Krista Phillips, Wells Fargo Credit Cards Head of Branded Cards and Marketing, explains which credit card rewards consumers should be more aware of, ranging from travel expenditures to points for paying for food.
- Americans are leaning into credit card rewards to help offset rising costs, according to a new Wells Fargo study. 92% of Americans are concerned about inflation. And nearly half of all reward card holders say they're leaning on rewards to help cut costs on everyday purchases. Well, joining us now is Krista Phillips, Wells Fargo Credit Card's head of Branded Cards and Marketing. Thank you for joining us. So in terms of the trends that you're seeing as people are really taking on some pretty historic credit card debt right now, where are they spending primarily?
KRISTA PHILLIPS: Yeah. So first of all, thank you for having me. Nice to be here. I'm Krista Phillips. And love to talk about credit cards. So when it comes to credit card spend, you know, over the past couple of years, we have seen category shifts in where people are spending their money. Not surprisingly, right now our top categories are groceries and gas. But, you know, in a recent study, we do know that consumers are also planning travel. And so travel is a very important category to us as we think about rewards and credit card spend.
- So those rewards, I mean, what are they using that on? I mean I'm thinking about a Chase Sapphire card that I have. You can use those points in any way you want, whether it's for travel or to pay down your credit card debt. What are you finding?
KRISTA PHILLIPS: Yeah, we're seeing that a lot of customers and nearly half of them are leaning on their credit cards to help offset the cost of everyday purchases. So what we're seeing is that some of our top redemption categories are really to pay themselves back. And so they're taking all of those credit cards rewards with cash or points and redeeming to their own account, whether it's paying themselves back on their credit card account or redeeming into their checking account at Wells Fargo.
- And with-- Krista, with people now spending-- using their credit cards for sort of everyday purchases versus, say, the cash they had on them or their checking accounts, what does this mean in terms of the credit card debt trends that you're looking at? What should people be mindful of?
KRISTA PHILLIPS: I would say that use your cards wisely, always pay the minimum, of course, and be responsible. But also maximize your credit card. So if you have credit cards that have accelerated earn in different categories that you're passionate about-- like, for instance, we launched our Autograph card not too recently that has three points accelerated earn in travel categories. And when we think about travel, we are very mindful in thinking about not just air and hotel, but transit. As people are starting to get back to work and the rising cost of gas, we also have accelerators on those categories. So I would say my advice is to really be mindful of where your credit cards are allowing you to earn accelerators in different categories that are important to you.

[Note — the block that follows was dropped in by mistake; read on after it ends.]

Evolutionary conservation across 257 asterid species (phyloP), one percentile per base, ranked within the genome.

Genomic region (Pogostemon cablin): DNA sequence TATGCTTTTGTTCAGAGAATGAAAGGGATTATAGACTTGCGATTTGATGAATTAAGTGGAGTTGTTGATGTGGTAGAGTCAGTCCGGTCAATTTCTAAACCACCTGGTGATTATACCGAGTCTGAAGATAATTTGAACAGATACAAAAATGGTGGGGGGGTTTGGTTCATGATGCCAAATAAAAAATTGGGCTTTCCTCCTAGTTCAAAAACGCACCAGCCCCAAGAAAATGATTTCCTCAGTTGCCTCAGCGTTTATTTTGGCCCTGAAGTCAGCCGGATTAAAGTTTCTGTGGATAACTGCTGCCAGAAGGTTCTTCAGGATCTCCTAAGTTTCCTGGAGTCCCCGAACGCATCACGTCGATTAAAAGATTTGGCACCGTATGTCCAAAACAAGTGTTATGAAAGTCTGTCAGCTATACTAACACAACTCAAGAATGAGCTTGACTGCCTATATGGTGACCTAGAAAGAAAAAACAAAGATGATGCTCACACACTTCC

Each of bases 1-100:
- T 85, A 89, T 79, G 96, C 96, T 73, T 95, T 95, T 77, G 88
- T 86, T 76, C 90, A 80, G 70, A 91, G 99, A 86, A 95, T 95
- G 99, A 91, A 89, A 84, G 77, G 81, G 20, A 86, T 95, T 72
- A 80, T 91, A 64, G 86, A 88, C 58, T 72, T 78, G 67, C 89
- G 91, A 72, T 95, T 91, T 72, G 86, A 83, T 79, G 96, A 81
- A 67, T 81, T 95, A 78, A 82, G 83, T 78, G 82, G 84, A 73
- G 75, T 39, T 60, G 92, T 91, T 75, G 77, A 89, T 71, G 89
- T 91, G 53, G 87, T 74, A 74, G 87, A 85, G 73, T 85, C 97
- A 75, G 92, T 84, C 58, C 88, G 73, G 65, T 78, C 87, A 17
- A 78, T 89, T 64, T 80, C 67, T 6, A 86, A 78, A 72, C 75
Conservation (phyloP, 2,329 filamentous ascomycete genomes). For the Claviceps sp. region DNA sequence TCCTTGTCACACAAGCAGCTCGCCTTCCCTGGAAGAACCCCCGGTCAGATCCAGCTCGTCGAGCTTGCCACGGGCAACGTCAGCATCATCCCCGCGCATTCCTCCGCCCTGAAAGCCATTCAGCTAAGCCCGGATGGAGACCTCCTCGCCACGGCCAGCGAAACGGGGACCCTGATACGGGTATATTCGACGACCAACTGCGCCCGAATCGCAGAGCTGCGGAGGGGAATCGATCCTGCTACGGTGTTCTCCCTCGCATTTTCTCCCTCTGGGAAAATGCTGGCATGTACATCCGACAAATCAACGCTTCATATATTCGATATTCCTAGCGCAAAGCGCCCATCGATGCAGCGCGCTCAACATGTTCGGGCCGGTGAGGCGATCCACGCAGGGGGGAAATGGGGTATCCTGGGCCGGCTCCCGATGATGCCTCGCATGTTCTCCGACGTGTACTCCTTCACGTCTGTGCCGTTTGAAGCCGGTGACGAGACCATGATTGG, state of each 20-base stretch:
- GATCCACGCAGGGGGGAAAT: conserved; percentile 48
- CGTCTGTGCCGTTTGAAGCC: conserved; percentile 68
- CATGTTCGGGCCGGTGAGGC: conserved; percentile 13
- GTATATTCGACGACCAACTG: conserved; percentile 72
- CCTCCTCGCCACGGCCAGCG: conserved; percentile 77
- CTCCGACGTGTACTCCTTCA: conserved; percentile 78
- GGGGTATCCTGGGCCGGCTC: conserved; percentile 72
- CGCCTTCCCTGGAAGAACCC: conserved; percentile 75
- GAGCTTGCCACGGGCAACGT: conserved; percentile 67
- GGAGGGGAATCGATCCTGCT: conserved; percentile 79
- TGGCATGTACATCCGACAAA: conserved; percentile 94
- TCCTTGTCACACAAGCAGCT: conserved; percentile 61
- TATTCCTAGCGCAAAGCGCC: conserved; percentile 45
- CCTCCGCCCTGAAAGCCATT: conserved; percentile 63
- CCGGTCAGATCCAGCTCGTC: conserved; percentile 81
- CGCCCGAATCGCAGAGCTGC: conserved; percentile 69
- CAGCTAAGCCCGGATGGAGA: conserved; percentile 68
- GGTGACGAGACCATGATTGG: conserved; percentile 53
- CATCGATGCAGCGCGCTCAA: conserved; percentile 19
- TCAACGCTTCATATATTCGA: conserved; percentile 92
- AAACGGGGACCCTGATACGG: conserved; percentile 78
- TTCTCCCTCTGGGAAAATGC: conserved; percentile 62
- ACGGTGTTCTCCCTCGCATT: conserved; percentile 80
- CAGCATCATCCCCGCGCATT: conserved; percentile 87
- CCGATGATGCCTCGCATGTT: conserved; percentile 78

- Krista, from the credit card company perspective, I mean, we have seen them certainly move aggressively during the pandemic. A lot of Americans taking-- signing up for those credit cards that offer zero interest for 12 months. So they can put the purchases on there, worry about paying them down down the line. Are you seeing more of those signups right now? Because the offers are still coming through.
KRISTA PHILLIPS: Yeah. So I would say that about 70% of adult Americans have a credit card with rewards attached to them. But pricing also becomes a really important aspect, as well, as you said, there's 0% introductory offers across the board. And so we're seeing a little bit of both. What we were mindful of as we were re-inventing our portfolio of credit card offerings is that we have cards that are meaningful for those that are really passionate about different categories of spend, like travel, gas But also, you know, who are price seekers and may not pay back the full amounts every month, but really are seeking to have a long-term engagement with us over, say, you know, 18 months or 21 months.
- And we're seeing a number of banks really giving some of these incredible offers when it comes to welcoming on your consumers. But a lot of times that also comes with a particular spend level that you have to hit in order to meet-- to get some of these deals. What should people be mindful of as we perhaps might be at risk of overspending just to get these deals that might put us into more debt?
- Yeah, as we reinvented our credit card portfolio, we were really mindful of it's not just about the introductory offer, although that does sweeten the deal. And you have high intro bonuses or cashback up front. We have a $200 offer on our Active Cash card, with $1,000 over three months. So I'd say be mindful of the spend hurdles. But also be mindful of the actual ongoing earn of the credit card. While introductory offers are great, you know, the real value comes in when you have ongoing benefits like a 2% cash back, like we have on Active Cash.
- There you go. Don't just get lured in by those introductory offers. A big thank you. Krista Phillips, thank you so much for joining us this afternoon.